16 Hours in the Car

without the use of electronics {or tranquilizers}…

I’m so excited to keep the conversation going about road tripping with kids! It’s not easy, but with intentional planning, I do believe we can look back on those adventures with fondness.   

Remember, the journey to anywhere takes lots of grace and practice, but you and your kids can experience the joy quality time can offer, even on a road trip. 

1. Create a reward or incentive for each hour of your trip. For my crew, I pack a sweet treat (gum, mints, gummies, chocolate) and if they don’t argue or complain (within reason), they get one after an hour of driving. My sister-in-law gives quarters and lets them buy something at the gas station stops, or they can save them for souvenirs. I also use some of our pit stops as an opportunity to buy a bag of chips or a special drink they can enjoy for their reward. 

2. Plan a different activity/toy/theme for each hour. This is something I used to write out and have on hand to remind me what I planned for each hour. Now, I’ve done my eight-hour trek to Colorado so often I have this down to a science. But, for our 16-hour road trip, we make some summers, I write it out to help me remember or for my kids to read so they won’t have to ask me what’s next. : )

I recommend starting with simple things like music, reading, audiobooks, or quiet time. The sooner you begin the electronics (if you use them), the harder it will be to switch them off.

3. Choose an audiobook (or several short audio picture books) that the majority of the family will enjoy.  You know we LOVE, and we’ve always had one ready on audible.com or borrowed from our library. Sarah Mackenzie has so many super recommendations by age and interests on her website or extensively in her new book. We’ve listened to most of the Little House books, the Penderwicks series, Chronicles of Narnia, Chitty, Chitty Bang Bang and any picture books we could find at the library with a CD included. We’ve read so many, I won’t try to put them all here, but feel free to comment below with your favorites!

4. Download Focus on the Family’s Radio Theater and Adventures in Odyssey. Though age appropriateness and topics must be determined for your family, we’ve really appreciated the timeless classics and lessons provided by these two listening resources. 

5. Keep a box of travel activities at the ready and wrap a few items even if they aren’t new to prevent them from using them all within the first hour.  We love these IQ games, my kids are thrilled with an unopened box of crayons, our fav colored pencilscoloring books (you might want to get one for yourself too), Travel Bingo, tic tac toe, paper airplane materials (we’ve made rules about not testing them in the car) and so much more.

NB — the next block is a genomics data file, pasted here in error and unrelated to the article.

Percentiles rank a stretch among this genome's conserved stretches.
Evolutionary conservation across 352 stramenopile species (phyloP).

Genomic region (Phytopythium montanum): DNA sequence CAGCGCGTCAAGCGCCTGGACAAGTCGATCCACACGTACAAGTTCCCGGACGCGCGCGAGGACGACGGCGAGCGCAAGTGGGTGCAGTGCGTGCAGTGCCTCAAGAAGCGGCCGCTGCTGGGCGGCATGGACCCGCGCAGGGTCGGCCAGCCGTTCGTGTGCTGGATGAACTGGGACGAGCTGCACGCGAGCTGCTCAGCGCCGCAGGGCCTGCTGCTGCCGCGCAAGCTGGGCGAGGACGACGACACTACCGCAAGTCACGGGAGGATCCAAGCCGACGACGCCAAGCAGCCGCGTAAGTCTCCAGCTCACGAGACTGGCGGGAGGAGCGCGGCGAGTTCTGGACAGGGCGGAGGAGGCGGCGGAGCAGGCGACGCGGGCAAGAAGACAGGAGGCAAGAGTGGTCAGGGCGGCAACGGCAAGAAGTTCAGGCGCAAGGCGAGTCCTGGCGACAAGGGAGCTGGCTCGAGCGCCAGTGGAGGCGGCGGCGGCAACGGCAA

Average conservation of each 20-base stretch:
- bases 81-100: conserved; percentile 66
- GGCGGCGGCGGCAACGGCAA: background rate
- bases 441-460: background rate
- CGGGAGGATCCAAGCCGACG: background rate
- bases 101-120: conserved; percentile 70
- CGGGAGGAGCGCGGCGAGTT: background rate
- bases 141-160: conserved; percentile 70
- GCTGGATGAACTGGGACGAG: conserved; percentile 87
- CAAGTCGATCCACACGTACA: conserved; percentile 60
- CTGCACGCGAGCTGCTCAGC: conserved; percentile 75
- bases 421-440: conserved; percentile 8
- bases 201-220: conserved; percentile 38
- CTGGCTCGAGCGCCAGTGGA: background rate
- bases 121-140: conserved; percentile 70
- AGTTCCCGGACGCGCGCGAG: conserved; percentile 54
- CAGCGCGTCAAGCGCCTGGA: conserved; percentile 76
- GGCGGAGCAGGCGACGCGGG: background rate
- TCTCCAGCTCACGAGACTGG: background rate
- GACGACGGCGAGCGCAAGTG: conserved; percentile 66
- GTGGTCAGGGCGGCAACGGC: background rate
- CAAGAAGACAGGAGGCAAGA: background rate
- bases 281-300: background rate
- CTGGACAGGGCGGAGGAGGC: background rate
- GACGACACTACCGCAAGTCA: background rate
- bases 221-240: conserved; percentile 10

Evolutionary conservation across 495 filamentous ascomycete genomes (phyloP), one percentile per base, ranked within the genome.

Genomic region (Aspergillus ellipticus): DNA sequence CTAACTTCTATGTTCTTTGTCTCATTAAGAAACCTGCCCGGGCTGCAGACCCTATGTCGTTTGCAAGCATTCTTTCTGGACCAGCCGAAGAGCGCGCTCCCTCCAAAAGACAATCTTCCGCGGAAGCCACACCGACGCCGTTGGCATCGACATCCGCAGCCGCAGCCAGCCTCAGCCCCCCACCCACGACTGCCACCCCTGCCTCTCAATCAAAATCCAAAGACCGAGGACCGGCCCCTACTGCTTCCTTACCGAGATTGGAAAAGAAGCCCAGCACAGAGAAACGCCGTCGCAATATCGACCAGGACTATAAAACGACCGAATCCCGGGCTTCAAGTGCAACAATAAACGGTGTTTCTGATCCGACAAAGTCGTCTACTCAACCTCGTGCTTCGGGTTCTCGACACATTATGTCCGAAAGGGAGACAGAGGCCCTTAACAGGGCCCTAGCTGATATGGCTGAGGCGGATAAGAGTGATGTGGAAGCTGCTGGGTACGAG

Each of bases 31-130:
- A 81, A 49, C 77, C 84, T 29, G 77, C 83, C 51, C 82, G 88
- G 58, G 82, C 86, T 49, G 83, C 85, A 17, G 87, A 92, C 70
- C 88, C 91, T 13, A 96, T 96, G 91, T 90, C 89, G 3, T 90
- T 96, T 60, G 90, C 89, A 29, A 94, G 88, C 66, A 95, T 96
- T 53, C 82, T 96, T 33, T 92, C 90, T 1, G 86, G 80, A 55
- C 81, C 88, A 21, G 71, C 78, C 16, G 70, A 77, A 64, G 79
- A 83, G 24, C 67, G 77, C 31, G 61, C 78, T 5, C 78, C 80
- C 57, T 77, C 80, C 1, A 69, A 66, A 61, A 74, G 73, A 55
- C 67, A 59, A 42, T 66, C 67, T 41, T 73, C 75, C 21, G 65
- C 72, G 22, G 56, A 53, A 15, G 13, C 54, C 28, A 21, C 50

A trip to the dollar bins at Target or the Dollar Store can give you hours of sanity. Just pack them strategically, so they aren’t all dumped out within the first hour of your trip. Wrap them, keep them up front with you, or in a box with a lid to keep them hidden.

6. Be willing to do some silly games or songs to get the giggles going and smiles big. I know you're sick of, “The Wheels on the Bus,” but your kids love to hear your voice and anything they can easily rhyme or sing with you. 

7. Create a personal playlist. You have the family trapped, it’s time to help them learn the classics. Do you love Paula Abdul as much as my husband? Well, the only time we put up with a few of these songs is on a long road trip. I guarantee you, this is something my kids will tell their kids someday or when some an 80’s music trivia game question is asked, they might actually know the answer. 

8. Invest in a story starter books/game or Mad Libs. Or if you are super creative, make up your own! We’ve found all these things on Amazon or in random shopping trips. These Story Starters are ones I can personally recommend, and we even used them for a homeschooling project.

9. Run around the car three times or race to the restrooms at each stop {if it’s safe, of course}.  This one is for me! I need to get my blood flowing and cramped legs moving.

Wishing you safe travels and happy returns. Bon Voyage!

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